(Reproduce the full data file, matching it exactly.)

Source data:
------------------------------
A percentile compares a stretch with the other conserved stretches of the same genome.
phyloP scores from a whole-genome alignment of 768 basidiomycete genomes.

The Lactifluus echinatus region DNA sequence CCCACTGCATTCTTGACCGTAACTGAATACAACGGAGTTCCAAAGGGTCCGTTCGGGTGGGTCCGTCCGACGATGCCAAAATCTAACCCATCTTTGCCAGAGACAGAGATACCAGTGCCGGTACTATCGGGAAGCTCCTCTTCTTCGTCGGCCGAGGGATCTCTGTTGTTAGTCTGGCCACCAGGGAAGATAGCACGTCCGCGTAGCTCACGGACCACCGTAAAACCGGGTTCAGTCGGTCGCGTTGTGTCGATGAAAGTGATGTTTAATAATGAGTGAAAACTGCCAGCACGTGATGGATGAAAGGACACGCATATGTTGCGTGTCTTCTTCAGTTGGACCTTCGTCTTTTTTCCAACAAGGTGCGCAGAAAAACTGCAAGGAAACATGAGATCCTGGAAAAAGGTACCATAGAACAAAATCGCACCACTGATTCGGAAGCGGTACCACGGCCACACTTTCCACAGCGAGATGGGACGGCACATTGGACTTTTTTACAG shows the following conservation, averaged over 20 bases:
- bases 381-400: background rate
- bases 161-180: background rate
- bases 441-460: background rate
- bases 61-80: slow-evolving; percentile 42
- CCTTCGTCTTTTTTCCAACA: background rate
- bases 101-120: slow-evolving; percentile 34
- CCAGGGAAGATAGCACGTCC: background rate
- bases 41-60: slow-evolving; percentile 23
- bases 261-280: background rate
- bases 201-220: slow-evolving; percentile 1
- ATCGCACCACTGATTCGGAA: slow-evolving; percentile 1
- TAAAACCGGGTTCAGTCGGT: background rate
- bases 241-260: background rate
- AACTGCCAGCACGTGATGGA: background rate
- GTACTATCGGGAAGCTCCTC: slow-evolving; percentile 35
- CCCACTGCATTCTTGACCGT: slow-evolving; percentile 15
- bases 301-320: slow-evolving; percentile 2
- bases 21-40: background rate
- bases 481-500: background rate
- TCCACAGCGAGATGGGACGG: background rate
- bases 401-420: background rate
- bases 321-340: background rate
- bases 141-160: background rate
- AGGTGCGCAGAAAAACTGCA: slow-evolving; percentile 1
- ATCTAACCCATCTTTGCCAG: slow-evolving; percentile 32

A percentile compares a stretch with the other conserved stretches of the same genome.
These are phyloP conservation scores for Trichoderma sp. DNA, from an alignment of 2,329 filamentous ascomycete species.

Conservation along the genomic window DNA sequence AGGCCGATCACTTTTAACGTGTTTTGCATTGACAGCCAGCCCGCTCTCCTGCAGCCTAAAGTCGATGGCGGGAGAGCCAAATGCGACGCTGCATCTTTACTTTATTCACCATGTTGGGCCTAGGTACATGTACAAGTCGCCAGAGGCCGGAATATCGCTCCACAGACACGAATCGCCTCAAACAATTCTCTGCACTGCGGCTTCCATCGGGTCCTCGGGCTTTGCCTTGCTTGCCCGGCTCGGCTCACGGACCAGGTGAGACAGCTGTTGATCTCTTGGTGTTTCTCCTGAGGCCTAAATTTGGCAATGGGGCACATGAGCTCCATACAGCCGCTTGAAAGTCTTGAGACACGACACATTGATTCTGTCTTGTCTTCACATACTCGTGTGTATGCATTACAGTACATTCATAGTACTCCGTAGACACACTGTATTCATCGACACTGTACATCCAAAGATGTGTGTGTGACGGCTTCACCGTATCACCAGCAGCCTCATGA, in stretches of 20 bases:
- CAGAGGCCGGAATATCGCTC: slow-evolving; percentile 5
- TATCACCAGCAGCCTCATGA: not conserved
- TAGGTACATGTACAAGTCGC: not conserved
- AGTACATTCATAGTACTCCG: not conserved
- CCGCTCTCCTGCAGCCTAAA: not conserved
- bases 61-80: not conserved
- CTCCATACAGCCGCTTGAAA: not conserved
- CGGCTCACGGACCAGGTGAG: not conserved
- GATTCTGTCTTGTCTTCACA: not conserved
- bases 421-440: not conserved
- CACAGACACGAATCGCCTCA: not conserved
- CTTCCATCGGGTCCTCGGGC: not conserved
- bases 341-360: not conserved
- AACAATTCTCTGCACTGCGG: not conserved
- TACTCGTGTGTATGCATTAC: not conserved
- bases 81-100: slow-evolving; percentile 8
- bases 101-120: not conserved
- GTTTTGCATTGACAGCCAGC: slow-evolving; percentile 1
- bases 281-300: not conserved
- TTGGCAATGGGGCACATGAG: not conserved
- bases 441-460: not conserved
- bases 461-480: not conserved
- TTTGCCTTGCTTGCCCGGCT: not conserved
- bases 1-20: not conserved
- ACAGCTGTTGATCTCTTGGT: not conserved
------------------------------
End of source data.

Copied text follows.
A percentile compares a stretch with the other conserved stretches of the same genome.
phyloP scores from a whole-genome alignment of 768 basidiomycete genomes.

The Lactifluus echinatus region DNA sequence CCCACTGCATTCTTGACCGTAACTGAATACAACGGAGTTCCAAAGGGTCCGTTCGGGTGGGTCCGTCCGACGATGCCAAAATCTAACCCATCTTTGCCAGAGACAGAGATACCAGTGCCGGTACTATCGGGAAGCTCCTCTTCTTCGTCGGCCGAGGGATCTCTGTTGTTAGTCTGGCCACCAGGGAAGATAGCACGTCCGCGTAGCTCACGGACCACCGTAAAACCGGGTTCAGTCGGTCGCGTTGTGTCGATGAAAGTGATGTTTAATAATGAGTGAAAACTGCCAGCACGTGATGGATGAAAGGACACGCATATGTTGCGTGTCTTCTTCAGTTGGACCTTCGTCTTTTTTCCAACAAGGTGCGCAGAAAAACTGCAAGGAAACATGAGATCCTGGAAAAAGGTACCATAGAACAAAATCGCACCACTGATTCGGAAGCGGTACCACGGCCACACTTTCCACAGCGAGATGGGACGGCACATTGGACTTTTTTACAG shows the following conservation, averaged over 20 bases:
- bases 381-400: background rate
- bases 161-180: background rate
- bases 441-460: background rate
- bases 61-80: slow-evolving; percentile 42
- CCTTCGTCTTTTTTCCAACA: background rate
- bases 101-120: slow-evolving; percentile 34
- CCAGGGAAGATAGCACGTCC: background rate
- bases 41-60: slow-evolving; percentile 23
- bases 261-280: background rate
- bases 201-220: slow-evolving; percentile 1
- ATCGCACCACTGATTCGGAA: slow-evolving; percentile 1
- TAAAACCGGGTTCAGTCGGT: background rate
- bases 241-260: background rate
- AACTGCCAGCACGTGATGGA: background rate
- GTACTATCGGGAAGCTCCTC: slow-evolving; percentile 35
- CCCACTGCATTCTTGACCGT: slow-evolving; percentile 15
- bases 301-320: slow-evolving; percentile 2
- bases 21-40: background rate
- bases 481-500: background rate
- TCCACAGCGAGATGGGACGG: background rate
- bases 401-420: background rate
- bases 321-340: background rate
- bases 141-160: background rate
- AGGTGCGCAGAAAAACTGCA: slow-evolving; percentile 1
- ATCTAACCCATCTTTGCCAG: slow-evolving; percentile 32

A percentile compares a stretch with the other conserved stretches of the same genome.
These are phyloP conservation scores for Trichoderma sp. DNA, from an alignment of 2,329 filamentous ascomycete species.

Conservation along the genomic window DNA sequence AGGCCGATCACTTTTAACGTGTTTTGCATTGACAGCCAGCCCGCTCTCCTGCAGCCTAAAGTCGATGGCGGGAGAGCCAAATGCGACGCTGCATCTTTACTTTATTCACCATGTTGGGCCTAGGTACATGTACAAGTCGCCAGAGGCCGGAATATCGCTCCACAGACACGAATCGCCTCAAACAATTCTCTGCACTGCGGCTTCCATCGGGTCCTCGGGCTTTGCCTTGCTTGCCCGGCTCGGCTCACGGACCAGGTGAGACAGCTGTTGATCTCTTGGTGTTTCTCCTGAGGCCTAAATTTGGCAATGGGGCACATGAGCTCCATACAGCCGCTTGAAAGTCTTGAGACACGACACATTGATTCTGTCTTGTCTTCACATACTCGTGTGTATGCATTACAGTACATTCATAGTACTCCGTAGACACACTGTATTCATCGACACTGTACATCCAAAGATGTGTGTGTGACGGCTTCACCGTATCACCAGCAGCCTCATGA, in stretches of 20 bases:
- CAGAGGCCGGAATATCGCTC: slow-evolving; percentile 5
- TATCACCAGCAGCCTCATGA: not conserved
- TAGGTACATGTACAAGTCGC: not conserved
- AGTACATTCATAGTACTCCG: not conserved
- CCGCTCTCCTGCAGCCTAAA: not conserved
- bases 61-80: not conserved
- CTCCATACAGCCGCTTGAAA: not conserved
- CGGCTCACGGACCAGGTGAG: not conserved
- GATTCTGTCTTGTCTTCACA: not conserved
- bases 421-440: not conserved
- CACAGACACGAATCGCCTCA: not conserved
- CTTCCATCGGGTCCTCGGGC: not conserved
- bases 341-360: not conserved
- AACAATTCTCTGCACTGCGG: not conserved
- TACTCGTGTGTATGCATTAC: not conserved
- bases 81-100: slow-evolving; percentile 8
- bases 101-120: not conserved
- GTTTTGCATTGACAGCCAGC: slow-evolving; percentile 1
- bases 281-300: not conserved
- TTGGCAATGGGGCACATGAG: not conserved
- bases 441-460: not conserved
- bases 461-480: not conserved
- TTTGCCTTGCTTGCCCGGCT: not conserved
- bases 1-20: not conserved
- ACAGCTGTTGATCTCTTGGT: not conserved